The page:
Transcript for Driver Ticketed for Google Glass Found Not Guilty
Now to that landmark case involving a driver wearing those futuristic compute glasses called google glass. A california woman was pulled over for speeding and then cited for distracted driving and now a judge has ruled on the case. Abc's neal karlinsky has the story. Reporter: It may be illegal to drive in california with a cell phone in your hand but you can apparently sometimes drive with a wearable computer on your face. At least that was the ruling in court thursday where cecilia abadie beat what was believed to be the first ever ticket driving with google glass, a device that projects a tiny screen right in front of your eye. I grant the finding not guilty. Reporter: She had been pulled over for allegedly speeding in october but when the officer noticed that she was wearing google glass, he wrote another ticket, eye have alation that makes it illegal to drive with a television or monitor since there's no specific law about google glass. This morning, she is relieved. It's very reassuring that the judge went with the facts and he really did the things right so i feel very good about that. Reporter: She says the device was on her face but not turned on. The judge said that made all the difference. Ruling that he heard no proof beyond a reasonable doubt that it was actually turned on. She says google glass is safe and believes her case is an important one. By having google glass and having it been voice activated you can command that without ever taking your eyes off the roadway. Reporter: Critics fear the device is a distraction and believe the law is simply not keeping up with technology. But google is clear, warning users to read up, follow the law and above all, pay attention. For "good morning america," neal karlinsky, abc news, seattle.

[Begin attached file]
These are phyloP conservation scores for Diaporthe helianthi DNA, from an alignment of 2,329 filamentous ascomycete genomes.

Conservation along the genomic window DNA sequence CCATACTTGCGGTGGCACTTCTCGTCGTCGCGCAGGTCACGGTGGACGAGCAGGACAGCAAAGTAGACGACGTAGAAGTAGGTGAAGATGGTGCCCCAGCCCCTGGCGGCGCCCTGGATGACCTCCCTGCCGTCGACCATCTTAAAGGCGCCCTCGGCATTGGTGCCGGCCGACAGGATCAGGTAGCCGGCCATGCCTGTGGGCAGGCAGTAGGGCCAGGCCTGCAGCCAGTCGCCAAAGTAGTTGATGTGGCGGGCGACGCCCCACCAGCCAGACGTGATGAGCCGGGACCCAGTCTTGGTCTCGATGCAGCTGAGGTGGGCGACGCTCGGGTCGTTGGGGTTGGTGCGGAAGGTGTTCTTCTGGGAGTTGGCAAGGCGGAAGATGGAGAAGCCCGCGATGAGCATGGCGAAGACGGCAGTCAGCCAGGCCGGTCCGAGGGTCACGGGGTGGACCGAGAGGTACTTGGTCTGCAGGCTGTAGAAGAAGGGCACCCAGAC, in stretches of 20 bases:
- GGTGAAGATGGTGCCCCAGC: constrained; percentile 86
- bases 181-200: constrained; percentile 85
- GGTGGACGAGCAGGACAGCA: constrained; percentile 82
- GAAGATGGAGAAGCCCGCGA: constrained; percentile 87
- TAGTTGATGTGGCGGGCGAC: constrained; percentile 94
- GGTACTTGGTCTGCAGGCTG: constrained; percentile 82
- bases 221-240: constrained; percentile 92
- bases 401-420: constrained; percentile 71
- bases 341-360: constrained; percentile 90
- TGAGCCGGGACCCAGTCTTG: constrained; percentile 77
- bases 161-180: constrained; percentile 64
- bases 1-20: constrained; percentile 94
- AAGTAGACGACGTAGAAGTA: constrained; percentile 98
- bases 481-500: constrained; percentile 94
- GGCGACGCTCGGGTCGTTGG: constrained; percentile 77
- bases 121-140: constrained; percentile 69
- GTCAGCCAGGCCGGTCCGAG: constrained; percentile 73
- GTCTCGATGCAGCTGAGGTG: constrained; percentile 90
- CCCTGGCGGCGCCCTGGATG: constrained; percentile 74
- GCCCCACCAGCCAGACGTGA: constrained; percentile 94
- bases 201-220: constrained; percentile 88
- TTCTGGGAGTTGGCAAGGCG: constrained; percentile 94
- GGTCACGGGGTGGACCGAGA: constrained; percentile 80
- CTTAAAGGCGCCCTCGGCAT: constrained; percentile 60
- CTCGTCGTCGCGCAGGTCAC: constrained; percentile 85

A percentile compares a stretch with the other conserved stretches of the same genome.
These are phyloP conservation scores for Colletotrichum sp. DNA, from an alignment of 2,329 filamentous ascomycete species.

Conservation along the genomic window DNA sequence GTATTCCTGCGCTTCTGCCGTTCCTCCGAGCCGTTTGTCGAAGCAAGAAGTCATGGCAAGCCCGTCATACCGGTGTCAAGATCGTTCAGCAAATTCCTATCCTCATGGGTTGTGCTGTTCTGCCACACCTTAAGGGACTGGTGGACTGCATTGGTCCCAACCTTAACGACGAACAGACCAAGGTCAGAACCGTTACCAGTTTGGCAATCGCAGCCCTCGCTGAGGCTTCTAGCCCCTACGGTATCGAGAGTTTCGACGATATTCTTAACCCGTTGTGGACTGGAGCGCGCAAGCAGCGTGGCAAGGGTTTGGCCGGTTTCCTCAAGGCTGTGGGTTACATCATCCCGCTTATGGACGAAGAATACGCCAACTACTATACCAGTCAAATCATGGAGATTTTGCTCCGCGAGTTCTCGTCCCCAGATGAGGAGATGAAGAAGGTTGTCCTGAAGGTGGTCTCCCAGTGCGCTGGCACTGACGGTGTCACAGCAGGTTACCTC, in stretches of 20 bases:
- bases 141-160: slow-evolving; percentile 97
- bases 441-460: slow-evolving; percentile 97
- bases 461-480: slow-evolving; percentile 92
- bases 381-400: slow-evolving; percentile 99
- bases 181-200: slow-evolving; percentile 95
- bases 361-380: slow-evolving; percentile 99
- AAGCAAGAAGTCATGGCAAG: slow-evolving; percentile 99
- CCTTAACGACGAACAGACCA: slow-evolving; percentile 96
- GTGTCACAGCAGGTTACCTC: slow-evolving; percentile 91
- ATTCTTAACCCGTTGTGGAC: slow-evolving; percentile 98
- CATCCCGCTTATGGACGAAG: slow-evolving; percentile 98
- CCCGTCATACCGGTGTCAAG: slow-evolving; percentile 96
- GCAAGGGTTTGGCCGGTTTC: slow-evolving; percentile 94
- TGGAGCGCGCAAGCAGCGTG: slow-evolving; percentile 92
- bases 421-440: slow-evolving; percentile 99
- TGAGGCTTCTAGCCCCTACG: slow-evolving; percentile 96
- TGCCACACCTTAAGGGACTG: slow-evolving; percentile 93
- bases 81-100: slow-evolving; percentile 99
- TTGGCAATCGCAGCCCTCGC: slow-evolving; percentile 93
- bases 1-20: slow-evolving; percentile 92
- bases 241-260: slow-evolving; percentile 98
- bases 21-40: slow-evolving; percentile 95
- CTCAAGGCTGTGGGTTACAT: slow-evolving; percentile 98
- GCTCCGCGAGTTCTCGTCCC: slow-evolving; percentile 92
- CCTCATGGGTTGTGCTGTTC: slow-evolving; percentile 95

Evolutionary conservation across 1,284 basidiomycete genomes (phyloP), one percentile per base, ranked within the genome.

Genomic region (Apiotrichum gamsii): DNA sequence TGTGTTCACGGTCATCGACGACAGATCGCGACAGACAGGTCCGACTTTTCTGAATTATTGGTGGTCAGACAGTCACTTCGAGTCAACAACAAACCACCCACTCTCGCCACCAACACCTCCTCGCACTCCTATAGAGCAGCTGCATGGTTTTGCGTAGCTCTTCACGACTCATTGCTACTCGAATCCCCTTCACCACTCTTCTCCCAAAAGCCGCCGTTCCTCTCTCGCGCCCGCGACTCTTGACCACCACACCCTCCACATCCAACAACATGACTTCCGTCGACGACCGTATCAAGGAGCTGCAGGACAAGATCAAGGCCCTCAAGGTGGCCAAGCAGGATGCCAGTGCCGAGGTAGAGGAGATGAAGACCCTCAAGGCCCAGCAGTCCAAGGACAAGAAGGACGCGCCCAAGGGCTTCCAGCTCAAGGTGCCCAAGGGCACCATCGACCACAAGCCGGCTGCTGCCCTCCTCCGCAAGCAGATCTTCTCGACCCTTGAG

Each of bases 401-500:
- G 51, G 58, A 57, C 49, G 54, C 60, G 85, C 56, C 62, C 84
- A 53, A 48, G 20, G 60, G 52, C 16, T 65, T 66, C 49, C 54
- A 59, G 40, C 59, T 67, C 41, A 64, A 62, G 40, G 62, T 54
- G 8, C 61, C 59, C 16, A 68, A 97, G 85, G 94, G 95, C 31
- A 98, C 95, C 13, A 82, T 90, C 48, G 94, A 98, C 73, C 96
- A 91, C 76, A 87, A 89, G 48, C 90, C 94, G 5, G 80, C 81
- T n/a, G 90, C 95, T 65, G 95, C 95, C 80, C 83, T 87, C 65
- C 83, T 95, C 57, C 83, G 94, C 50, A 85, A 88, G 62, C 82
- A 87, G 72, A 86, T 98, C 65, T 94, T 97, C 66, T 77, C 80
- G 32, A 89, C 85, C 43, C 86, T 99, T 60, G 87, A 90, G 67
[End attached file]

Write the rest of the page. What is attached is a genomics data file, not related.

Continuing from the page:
This transcript has been automatically generated and may not be 100% accurate.